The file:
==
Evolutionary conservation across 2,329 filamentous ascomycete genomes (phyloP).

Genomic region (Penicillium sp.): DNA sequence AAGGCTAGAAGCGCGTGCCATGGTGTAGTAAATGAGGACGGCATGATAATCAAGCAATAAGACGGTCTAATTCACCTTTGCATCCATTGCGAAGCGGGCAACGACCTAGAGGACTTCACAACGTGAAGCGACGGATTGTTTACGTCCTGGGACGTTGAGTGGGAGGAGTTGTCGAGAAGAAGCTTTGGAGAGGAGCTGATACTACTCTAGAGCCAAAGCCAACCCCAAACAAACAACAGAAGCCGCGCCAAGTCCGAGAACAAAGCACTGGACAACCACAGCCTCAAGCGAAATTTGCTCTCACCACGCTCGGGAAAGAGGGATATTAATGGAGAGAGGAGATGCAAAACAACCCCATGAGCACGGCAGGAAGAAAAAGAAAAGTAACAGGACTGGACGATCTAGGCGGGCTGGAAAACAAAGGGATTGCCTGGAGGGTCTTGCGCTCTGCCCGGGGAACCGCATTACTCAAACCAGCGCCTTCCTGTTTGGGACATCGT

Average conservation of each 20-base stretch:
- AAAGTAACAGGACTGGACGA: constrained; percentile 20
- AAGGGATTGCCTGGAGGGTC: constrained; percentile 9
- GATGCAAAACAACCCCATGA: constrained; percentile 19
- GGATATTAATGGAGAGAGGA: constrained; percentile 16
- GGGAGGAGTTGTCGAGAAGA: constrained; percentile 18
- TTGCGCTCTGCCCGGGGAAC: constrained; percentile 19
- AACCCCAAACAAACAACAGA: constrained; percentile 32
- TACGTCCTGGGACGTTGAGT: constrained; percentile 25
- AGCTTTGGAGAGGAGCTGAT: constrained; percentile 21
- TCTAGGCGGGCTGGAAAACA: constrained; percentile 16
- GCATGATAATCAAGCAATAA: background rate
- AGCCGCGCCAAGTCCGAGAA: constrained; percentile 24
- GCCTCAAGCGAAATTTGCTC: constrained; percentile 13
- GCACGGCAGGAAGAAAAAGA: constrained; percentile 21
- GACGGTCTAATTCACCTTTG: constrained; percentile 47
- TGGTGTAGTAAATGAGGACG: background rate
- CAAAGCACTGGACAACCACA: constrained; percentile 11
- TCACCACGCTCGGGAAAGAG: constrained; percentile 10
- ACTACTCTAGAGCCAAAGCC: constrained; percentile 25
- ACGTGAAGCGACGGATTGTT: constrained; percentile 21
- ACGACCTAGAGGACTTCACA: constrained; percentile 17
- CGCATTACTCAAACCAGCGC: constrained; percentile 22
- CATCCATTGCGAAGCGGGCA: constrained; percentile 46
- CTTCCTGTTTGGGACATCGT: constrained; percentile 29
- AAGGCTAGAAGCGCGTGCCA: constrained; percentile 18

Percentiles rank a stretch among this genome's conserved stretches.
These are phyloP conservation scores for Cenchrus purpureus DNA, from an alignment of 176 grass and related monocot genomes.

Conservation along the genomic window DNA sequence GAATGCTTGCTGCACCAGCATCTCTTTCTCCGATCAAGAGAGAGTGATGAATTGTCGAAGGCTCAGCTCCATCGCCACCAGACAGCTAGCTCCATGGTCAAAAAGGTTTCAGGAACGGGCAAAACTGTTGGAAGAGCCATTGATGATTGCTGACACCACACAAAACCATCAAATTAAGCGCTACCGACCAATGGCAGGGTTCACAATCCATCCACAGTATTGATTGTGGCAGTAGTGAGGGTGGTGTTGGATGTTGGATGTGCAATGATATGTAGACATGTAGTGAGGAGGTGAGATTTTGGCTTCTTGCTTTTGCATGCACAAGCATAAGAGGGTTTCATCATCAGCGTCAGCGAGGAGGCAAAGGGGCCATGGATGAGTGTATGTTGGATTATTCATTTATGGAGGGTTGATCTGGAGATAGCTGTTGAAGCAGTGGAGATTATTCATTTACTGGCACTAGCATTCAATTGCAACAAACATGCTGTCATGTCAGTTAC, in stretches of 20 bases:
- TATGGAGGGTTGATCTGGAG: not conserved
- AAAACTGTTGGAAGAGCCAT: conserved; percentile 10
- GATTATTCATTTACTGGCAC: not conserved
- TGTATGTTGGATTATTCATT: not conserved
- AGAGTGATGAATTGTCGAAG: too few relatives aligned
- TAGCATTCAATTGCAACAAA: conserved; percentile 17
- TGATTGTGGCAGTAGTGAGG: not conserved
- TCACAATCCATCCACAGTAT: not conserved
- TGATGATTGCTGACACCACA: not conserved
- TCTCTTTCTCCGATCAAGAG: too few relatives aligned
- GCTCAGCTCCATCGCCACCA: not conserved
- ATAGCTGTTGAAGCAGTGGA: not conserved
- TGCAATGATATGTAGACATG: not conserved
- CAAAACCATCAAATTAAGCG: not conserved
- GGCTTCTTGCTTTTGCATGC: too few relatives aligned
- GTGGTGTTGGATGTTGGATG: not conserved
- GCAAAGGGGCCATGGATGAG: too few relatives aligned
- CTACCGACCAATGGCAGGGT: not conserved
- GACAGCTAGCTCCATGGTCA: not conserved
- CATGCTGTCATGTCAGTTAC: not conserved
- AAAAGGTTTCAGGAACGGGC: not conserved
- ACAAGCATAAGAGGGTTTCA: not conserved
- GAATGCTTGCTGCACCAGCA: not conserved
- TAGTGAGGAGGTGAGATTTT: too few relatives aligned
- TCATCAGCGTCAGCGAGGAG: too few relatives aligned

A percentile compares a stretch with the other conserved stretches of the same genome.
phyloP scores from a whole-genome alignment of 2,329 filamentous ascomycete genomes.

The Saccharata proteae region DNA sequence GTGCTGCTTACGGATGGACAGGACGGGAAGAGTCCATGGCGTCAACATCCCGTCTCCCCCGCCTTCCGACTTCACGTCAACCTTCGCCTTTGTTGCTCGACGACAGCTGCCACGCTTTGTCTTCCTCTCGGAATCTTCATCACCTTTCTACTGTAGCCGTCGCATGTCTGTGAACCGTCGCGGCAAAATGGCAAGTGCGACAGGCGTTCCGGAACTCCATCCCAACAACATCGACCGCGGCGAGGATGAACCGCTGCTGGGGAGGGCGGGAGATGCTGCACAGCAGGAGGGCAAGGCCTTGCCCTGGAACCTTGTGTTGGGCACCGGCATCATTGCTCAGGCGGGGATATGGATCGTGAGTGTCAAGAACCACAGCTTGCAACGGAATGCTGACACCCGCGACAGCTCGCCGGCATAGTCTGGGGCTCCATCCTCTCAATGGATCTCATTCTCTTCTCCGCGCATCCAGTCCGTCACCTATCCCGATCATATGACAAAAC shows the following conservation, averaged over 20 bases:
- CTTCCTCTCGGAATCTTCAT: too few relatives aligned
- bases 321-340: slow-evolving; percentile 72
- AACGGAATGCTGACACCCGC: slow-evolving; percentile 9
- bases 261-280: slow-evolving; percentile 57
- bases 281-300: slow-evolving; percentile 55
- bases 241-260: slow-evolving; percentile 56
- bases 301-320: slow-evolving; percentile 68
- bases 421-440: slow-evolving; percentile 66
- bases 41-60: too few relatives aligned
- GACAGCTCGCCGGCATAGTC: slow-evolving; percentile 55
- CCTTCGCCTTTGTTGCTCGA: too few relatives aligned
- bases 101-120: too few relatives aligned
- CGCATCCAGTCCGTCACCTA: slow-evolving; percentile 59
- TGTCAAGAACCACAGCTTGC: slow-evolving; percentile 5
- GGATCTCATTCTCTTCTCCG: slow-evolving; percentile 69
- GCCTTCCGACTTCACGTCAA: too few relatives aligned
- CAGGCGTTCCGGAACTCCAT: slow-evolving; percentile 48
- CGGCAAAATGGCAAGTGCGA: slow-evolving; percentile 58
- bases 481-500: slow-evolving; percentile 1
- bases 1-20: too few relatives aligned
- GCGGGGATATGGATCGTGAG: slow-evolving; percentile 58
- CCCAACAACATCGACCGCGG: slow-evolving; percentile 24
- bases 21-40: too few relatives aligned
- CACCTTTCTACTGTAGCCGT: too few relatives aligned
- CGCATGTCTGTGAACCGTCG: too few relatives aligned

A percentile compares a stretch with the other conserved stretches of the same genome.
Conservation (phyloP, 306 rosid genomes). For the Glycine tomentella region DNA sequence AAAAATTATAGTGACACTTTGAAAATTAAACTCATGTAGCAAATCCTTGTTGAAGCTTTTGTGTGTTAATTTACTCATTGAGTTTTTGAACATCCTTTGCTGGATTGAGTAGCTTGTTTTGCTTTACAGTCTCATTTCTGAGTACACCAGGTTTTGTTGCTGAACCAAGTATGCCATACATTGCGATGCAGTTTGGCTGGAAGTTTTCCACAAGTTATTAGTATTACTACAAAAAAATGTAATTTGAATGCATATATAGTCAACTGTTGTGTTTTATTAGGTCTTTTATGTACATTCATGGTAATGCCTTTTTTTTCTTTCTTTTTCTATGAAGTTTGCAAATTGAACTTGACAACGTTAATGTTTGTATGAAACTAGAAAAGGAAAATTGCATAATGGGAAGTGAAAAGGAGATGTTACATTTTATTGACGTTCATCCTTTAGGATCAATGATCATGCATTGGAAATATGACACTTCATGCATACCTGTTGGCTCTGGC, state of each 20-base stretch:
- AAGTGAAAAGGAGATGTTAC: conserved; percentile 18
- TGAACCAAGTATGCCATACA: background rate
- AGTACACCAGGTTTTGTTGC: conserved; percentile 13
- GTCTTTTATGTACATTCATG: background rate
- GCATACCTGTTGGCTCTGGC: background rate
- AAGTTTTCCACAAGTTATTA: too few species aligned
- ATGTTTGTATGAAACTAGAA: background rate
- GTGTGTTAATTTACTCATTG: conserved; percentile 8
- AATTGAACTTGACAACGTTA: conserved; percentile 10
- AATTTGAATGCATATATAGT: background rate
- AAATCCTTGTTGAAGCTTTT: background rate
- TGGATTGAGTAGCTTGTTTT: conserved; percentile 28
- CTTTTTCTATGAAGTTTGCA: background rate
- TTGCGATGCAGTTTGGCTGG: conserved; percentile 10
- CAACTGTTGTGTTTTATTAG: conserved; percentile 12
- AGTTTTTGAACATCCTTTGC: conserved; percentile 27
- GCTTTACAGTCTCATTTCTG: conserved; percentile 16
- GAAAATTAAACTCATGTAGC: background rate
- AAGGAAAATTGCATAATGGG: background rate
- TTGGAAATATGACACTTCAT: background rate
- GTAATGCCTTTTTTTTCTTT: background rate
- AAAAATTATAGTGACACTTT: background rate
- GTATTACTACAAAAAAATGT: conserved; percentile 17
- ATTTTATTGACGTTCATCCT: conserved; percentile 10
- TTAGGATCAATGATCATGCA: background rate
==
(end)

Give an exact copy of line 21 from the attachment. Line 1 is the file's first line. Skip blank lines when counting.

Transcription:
- TCACCACGCTCGGGAAAGAG: constrained; percentile 10